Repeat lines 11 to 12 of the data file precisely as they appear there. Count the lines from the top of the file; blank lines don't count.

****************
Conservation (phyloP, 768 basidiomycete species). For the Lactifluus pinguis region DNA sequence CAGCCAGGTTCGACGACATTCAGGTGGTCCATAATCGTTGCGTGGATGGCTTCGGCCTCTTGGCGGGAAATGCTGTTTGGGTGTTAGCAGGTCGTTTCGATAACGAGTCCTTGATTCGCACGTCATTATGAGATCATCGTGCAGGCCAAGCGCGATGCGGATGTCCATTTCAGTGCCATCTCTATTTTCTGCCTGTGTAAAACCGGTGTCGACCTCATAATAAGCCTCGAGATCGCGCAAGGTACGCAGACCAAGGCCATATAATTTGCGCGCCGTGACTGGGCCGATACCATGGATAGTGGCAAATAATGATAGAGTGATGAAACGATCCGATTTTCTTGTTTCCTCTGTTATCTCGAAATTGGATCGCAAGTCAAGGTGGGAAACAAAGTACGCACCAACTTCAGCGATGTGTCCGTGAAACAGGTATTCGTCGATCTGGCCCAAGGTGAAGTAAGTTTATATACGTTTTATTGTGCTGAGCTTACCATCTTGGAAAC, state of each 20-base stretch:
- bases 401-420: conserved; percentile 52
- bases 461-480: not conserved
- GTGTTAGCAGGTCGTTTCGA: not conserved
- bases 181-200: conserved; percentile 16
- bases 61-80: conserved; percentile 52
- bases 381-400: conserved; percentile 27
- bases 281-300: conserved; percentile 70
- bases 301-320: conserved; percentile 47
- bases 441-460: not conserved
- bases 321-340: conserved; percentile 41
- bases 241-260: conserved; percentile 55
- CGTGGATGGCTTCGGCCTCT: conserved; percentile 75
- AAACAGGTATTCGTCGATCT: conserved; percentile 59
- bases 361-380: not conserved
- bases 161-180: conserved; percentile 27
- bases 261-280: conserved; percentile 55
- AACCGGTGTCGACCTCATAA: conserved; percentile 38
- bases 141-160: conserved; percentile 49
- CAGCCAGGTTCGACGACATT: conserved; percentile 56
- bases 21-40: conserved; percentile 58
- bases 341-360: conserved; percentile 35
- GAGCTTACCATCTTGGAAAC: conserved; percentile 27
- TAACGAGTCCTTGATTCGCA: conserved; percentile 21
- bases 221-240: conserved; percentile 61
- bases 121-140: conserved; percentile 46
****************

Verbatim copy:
- bases 321-340: conserved; percentile 41
- bases 241-260: conserved; percentile 55